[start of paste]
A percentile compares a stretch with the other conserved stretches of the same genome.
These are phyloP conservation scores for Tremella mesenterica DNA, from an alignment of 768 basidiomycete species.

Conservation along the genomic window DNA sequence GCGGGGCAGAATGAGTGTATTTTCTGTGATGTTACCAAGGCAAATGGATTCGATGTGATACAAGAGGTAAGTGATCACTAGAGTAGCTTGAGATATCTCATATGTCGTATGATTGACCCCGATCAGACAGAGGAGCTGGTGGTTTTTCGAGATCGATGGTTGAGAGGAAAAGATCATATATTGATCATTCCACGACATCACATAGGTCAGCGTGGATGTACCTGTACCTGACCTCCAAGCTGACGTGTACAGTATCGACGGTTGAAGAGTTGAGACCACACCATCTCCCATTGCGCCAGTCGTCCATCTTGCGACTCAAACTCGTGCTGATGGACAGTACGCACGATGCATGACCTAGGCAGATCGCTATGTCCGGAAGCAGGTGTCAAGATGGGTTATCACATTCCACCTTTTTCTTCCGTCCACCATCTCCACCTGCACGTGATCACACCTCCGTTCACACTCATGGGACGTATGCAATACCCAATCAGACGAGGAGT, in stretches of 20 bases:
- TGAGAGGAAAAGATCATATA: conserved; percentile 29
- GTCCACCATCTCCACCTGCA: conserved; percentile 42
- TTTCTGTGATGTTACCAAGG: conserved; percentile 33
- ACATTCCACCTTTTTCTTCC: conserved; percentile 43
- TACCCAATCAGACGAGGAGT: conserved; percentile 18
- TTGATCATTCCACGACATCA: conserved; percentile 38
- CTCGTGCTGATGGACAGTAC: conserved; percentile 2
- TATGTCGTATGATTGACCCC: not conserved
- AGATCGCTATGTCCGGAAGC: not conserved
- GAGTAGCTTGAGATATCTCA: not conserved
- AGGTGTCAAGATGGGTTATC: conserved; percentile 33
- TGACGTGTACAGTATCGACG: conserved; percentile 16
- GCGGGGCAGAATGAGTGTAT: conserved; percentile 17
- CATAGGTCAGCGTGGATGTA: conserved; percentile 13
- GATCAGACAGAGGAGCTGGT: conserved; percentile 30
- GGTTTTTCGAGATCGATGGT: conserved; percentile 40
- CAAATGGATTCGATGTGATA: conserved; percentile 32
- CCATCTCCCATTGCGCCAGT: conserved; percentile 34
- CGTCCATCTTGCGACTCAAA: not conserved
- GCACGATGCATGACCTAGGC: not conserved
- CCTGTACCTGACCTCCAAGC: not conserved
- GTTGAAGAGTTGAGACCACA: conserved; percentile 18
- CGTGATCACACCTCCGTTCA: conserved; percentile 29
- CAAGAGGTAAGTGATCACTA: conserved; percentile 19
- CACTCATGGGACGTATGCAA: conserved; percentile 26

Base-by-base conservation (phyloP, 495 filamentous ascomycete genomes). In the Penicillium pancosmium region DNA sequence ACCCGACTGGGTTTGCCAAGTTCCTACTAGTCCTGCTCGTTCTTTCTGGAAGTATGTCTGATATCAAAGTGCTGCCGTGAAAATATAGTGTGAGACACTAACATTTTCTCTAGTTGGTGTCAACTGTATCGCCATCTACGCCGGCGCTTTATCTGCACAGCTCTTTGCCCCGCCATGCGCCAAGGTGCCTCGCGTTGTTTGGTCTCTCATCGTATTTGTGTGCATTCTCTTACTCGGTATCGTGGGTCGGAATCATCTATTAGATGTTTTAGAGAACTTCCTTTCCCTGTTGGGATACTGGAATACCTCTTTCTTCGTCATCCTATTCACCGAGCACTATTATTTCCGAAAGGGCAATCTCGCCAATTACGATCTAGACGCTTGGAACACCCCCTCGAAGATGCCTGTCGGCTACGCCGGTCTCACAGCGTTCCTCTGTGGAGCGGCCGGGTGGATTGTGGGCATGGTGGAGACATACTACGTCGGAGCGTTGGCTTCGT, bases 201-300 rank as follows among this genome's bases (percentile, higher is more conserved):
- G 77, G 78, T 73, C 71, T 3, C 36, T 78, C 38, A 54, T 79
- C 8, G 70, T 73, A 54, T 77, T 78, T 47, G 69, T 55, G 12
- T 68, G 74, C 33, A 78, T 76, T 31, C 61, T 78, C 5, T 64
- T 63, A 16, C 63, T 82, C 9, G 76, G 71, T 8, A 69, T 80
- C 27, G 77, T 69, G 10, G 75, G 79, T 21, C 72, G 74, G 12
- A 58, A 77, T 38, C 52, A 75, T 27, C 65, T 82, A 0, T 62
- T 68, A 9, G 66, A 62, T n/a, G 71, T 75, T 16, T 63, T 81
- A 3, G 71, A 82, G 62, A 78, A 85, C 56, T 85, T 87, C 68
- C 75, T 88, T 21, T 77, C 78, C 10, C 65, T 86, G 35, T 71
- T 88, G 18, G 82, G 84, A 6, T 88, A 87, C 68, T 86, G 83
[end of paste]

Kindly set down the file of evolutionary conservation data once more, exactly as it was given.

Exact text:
A percentile compares a stretch with the other conserved stretches of the same genome.
These are phyloP conservation scores for Tremella mesenterica DNA, from an alignment of 768 basidiomycete species.

Conservation along the genomic window DNA sequence GCGGGGCAGAATGAGTGTATTTTCTGTGATGTTACCAAGGCAAATGGATTCGATGTGATACAAGAGGTAAGTGATCACTAGAGTAGCTTGAGATATCTCATATGTCGTATGATTGACCCCGATCAGACAGAGGAGCTGGTGGTTTTTCGAGATCGATGGTTGAGAGGAAAAGATCATATATTGATCATTCCACGACATCACATAGGTCAGCGTGGATGTACCTGTACCTGACCTCCAAGCTGACGTGTACAGTATCGACGGTTGAAGAGTTGAGACCACACCATCTCCCATTGCGCCAGTCGTCCATCTTGCGACTCAAACTCGTGCTGATGGACAGTACGCACGATGCATGACCTAGGCAGATCGCTATGTCCGGAAGCAGGTGTCAAGATGGGTTATCACATTCCACCTTTTTCTTCCGTCCACCATCTCCACCTGCACGTGATCACACCTCCGTTCACACTCATGGGACGTATGCAATACCCAATCAGACGAGGAGT, in stretches of 20 bases:
- TGAGAGGAAAAGATCATATA: conserved; percentile 29
- GTCCACCATCTCCACCTGCA: conserved; percentile 42
- TTTCTGTGATGTTACCAAGG: conserved; percentile 33
- ACATTCCACCTTTTTCTTCC: conserved; percentile 43
- TACCCAATCAGACGAGGAGT: conserved; percentile 18
- TTGATCATTCCACGACATCA: conserved; percentile 38
- CTCGTGCTGATGGACAGTAC: conserved; percentile 2
- TATGTCGTATGATTGACCCC: not conserved
- AGATCGCTATGTCCGGAAGC: not conserved
- GAGTAGCTTGAGATATCTCA: not conserved
- AGGTGTCAAGATGGGTTATC: conserved; percentile 33
- TGACGTGTACAGTATCGACG: conserved; percentile 16
- GCGGGGCAGAATGAGTGTAT: conserved; percentile 17
- CATAGGTCAGCGTGGATGTA: conserved; percentile 13
- GATCAGACAGAGGAGCTGGT: conserved; percentile 30
- GGTTTTTCGAGATCGATGGT: conserved; percentile 40
- CAAATGGATTCGATGTGATA: conserved; percentile 32
- CCATCTCCCATTGCGCCAGT: conserved; percentile 34
- CGTCCATCTTGCGACTCAAA: not conserved
- GCACGATGCATGACCTAGGC: not conserved
- CCTGTACCTGACCTCCAAGC: not conserved
- GTTGAAGAGTTGAGACCACA: conserved; percentile 18
- CGTGATCACACCTCCGTTCA: conserved; percentile 29
- CAAGAGGTAAGTGATCACTA: conserved; percentile 19
- CACTCATGGGACGTATGCAA: conserved; percentile 26

Base-by-base conservation (phyloP, 495 filamentous ascomycete genomes). In the Penicillium pancosmium region DNA sequence ACCCGACTGGGTTTGCCAAGTTCCTACTAGTCCTGCTCGTTCTTTCTGGAAGTATGTCTGATATCAAAGTGCTGCCGTGAAAATATAGTGTGAGACACTAACATTTTCTCTAGTTGGTGTCAACTGTATCGCCATCTACGCCGGCGCTTTATCTGCACAGCTCTTTGCCCCGCCATGCGCCAAGGTGCCTCGCGTTGTTTGGTCTCTCATCGTATTTGTGTGCATTCTCTTACTCGGTATCGTGGGTCGGAATCATCTATTAGATGTTTTAGAGAACTTCCTTTCCCTGTTGGGATACTGGAATACCTCTTTCTTCGTCATCCTATTCACCGAGCACTATTATTTCCGAAAGGGCAATCTCGCCAATTACGATCTAGACGCTTGGAACACCCCCTCGAAGATGCCTGTCGGCTACGCCGGTCTCACAGCGTTCCTCTGTGGAGCGGCCGGGTGGATTGTGGGCATGGTGGAGACATACTACGTCGGAGCGTTGGCTTCGT, bases 201-300 rank as follows among this genome's bases (percentile, higher is more conserved):
- G 77, G 78, T 73, C 71, T 3, C 36, T 78, C 38, A 54, T 79
- C 8, G 70, T 73, A 54, T 77, T 78, T 47, G 69, T 55, G 12
- T 68, G 74, C 33, A 78, T 76, T 31, C 61, T 78, C 5, T 64
- T 63, A 16, C 63, T 82, C 9, G 76, G 71, T 8, A 69, T 80
- C 27, G 77, T 69, G 10, G 75, G 79, T 21, C 72, G 74, G 12
- A 58, A 77, T 38, C 52, A 75, T 27, C 65, T 82, A 0, T 62
- T 68, A 9, G 66, A 62, T n/a, G 71, T 75, T 16, T 63, T 81
- A 3, G 71, A 82, G 62, A 78, A 85, C 56, T 85, T 87, C 68
- C 75, T 88, T 21, T 77, C 78, C 10, C 65, T 86, G 35, T 71
- T 88, G 18, G 82, G 84, A 6, T 88, A 87, C 68, T 86, G 83